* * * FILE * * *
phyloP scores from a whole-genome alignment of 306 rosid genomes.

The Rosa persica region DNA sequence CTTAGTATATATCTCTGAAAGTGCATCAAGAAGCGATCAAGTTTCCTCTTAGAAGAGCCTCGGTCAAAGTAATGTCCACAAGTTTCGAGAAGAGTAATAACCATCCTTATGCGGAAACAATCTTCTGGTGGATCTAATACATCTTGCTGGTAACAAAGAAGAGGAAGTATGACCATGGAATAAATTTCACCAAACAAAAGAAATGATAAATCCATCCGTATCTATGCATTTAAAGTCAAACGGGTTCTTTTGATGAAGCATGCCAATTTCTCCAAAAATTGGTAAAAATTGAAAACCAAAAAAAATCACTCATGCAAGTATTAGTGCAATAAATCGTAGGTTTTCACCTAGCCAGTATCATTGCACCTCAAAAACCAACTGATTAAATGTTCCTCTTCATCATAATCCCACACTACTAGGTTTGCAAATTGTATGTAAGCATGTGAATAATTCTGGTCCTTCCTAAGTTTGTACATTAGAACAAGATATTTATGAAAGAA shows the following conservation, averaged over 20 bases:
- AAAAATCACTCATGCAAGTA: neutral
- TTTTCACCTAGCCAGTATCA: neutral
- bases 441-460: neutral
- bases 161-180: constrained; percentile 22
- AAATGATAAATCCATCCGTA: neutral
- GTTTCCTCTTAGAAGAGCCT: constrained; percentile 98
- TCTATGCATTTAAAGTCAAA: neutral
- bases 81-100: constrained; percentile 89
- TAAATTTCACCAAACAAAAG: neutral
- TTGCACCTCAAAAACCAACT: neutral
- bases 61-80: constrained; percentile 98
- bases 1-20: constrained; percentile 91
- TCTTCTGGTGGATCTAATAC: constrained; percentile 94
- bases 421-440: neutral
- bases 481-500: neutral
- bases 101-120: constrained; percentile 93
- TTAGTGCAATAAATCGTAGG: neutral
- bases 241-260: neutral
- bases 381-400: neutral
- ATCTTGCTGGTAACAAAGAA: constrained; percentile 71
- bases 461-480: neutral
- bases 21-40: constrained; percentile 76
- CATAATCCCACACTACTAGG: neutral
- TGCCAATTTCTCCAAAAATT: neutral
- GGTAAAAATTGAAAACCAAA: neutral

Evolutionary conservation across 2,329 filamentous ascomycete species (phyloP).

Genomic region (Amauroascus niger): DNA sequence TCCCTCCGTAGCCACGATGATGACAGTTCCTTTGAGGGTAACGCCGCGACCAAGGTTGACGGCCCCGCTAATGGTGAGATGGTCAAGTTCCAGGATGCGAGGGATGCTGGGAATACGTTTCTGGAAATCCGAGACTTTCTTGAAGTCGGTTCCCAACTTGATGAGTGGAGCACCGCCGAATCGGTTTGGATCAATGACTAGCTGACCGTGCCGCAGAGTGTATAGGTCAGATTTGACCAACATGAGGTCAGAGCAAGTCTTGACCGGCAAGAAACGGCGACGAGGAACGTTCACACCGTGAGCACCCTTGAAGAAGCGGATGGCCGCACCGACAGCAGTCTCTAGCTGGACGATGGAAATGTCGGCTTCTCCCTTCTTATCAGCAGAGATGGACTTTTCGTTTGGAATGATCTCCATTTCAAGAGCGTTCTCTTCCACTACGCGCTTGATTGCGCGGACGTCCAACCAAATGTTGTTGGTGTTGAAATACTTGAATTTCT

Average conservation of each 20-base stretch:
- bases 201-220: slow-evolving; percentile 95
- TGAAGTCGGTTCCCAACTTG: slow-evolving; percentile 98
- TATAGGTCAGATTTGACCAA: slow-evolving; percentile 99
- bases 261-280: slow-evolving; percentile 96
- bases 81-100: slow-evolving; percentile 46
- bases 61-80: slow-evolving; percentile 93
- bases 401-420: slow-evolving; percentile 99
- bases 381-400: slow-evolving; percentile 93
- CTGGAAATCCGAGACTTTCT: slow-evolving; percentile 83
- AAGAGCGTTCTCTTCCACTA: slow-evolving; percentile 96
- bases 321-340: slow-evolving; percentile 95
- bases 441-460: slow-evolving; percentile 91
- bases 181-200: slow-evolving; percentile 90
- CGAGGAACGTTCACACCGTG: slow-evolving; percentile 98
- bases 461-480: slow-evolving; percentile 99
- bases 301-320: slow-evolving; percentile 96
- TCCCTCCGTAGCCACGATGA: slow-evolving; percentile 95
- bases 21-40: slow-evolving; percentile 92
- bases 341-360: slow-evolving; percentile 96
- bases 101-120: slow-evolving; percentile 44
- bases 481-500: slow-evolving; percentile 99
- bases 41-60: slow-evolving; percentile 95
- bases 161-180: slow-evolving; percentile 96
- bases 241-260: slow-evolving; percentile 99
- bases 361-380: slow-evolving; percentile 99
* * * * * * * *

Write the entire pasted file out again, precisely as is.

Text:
phyloP scores from a whole-genome alignment of 306 rosid genomes.

The Rosa persica region DNA sequence CTTAGTATATATCTCTGAAAGTGCATCAAGAAGCGATCAAGTTTCCTCTTAGAAGAGCCTCGGTCAAAGTAATGTCCACAAGTTTCGAGAAGAGTAATAACCATCCTTATGCGGAAACAATCTTCTGGTGGATCTAATACATCTTGCTGGTAACAAAGAAGAGGAAGTATGACCATGGAATAAATTTCACCAAACAAAAGAAATGATAAATCCATCCGTATCTATGCATTTAAAGTCAAACGGGTTCTTTTGATGAAGCATGCCAATTTCTCCAAAAATTGGTAAAAATTGAAAACCAAAAAAAATCACTCATGCAAGTATTAGTGCAATAAATCGTAGGTTTTCACCTAGCCAGTATCATTGCACCTCAAAAACCAACTGATTAAATGTTCCTCTTCATCATAATCCCACACTACTAGGTTTGCAAATTGTATGTAAGCATGTGAATAATTCTGGTCCTTCCTAAGTTTGTACATTAGAACAAGATATTTATGAAAGAA shows the following conservation, averaged over 20 bases:
- AAAAATCACTCATGCAAGTA: neutral
- TTTTCACCTAGCCAGTATCA: neutral
- bases 441-460: neutral
- bases 161-180: constrained; percentile 22
- AAATGATAAATCCATCCGTA: neutral
- GTTTCCTCTTAGAAGAGCCT: constrained; percentile 98
- TCTATGCATTTAAAGTCAAA: neutral
- bases 81-100: constrained; percentile 89
- TAAATTTCACCAAACAAAAG: neutral
- TTGCACCTCAAAAACCAACT: neutral
- bases 61-80: constrained; percentile 98
- bases 1-20: constrained; percentile 91
- TCTTCTGGTGGATCTAATAC: constrained; percentile 94
- bases 421-440: neutral
- bases 481-500: neutral
- bases 101-120: constrained; percentile 93
- TTAGTGCAATAAATCGTAGG: neutral
- bases 241-260: neutral
- bases 381-400: neutral
- ATCTTGCTGGTAACAAAGAA: constrained; percentile 71
- bases 461-480: neutral
- bases 21-40: constrained; percentile 76
- CATAATCCCACACTACTAGG: neutral
- TGCCAATTTCTCCAAAAATT: neutral
- GGTAAAAATTGAAAACCAAA: neutral

Evolutionary conservation across 2,329 filamentous ascomycete species (phyloP).

Genomic region (Amauroascus niger): DNA sequence TCCCTCCGTAGCCACGATGATGACAGTTCCTTTGAGGGTAACGCCGCGACCAAGGTTGACGGCCCCGCTAATGGTGAGATGGTCAAGTTCCAGGATGCGAGGGATGCTGGGAATACGTTTCTGGAAATCCGAGACTTTCTTGAAGTCGGTTCCCAACTTGATGAGTGGAGCACCGCCGAATCGGTTTGGATCAATGACTAGCTGACCGTGCCGCAGAGTGTATAGGTCAGATTTGACCAACATGAGGTCAGAGCAAGTCTTGACCGGCAAGAAACGGCGACGAGGAACGTTCACACCGTGAGCACCCTTGAAGAAGCGGATGGCCGCACCGACAGCAGTCTCTAGCTGGACGATGGAAATGTCGGCTTCTCCCTTCTTATCAGCAGAGATGGACTTTTCGTTTGGAATGATCTCCATTTCAAGAGCGTTCTCTTCCACTACGCGCTTGATTGCGCGGACGTCCAACCAAATGTTGTTGGTGTTGAAATACTTGAATTTCT

Average conservation of each 20-base stretch:
- bases 201-220: slow-evolving; percentile 95
- TGAAGTCGGTTCCCAACTTG: slow-evolving; percentile 98
- TATAGGTCAGATTTGACCAA: slow-evolving; percentile 99
- bases 261-280: slow-evolving; percentile 96
- bases 81-100: slow-evolving; percentile 46
- bases 61-80: slow-evolving; percentile 93
- bases 401-420: slow-evolving; percentile 99
- bases 381-400: slow-evolving; percentile 93
- CTGGAAATCCGAGACTTTCT: slow-evolving; percentile 83
- AAGAGCGTTCTCTTCCACTA: slow-evolving; percentile 96
- bases 321-340: slow-evolving; percentile 95
- bases 441-460: slow-evolving; percentile 91
- bases 181-200: slow-evolving; percentile 90
- CGAGGAACGTTCACACCGTG: slow-evolving; percentile 98
- bases 461-480: slow-evolving; percentile 99
- bases 301-320: slow-evolving; percentile 96
- TCCCTCCGTAGCCACGATGA: slow-evolving; percentile 95
- bases 21-40: slow-evolving; percentile 92
- bases 341-360: slow-evolving; percentile 96
- bases 101-120: slow-evolving; percentile 44
- bases 481-500: slow-evolving; percentile 99
- bases 41-60: slow-evolving; percentile 95
- bases 161-180: slow-evolving; percentile 96
- bases 241-260: slow-evolving; percentile 99
- bases 361-380: slow-evolving; percentile 99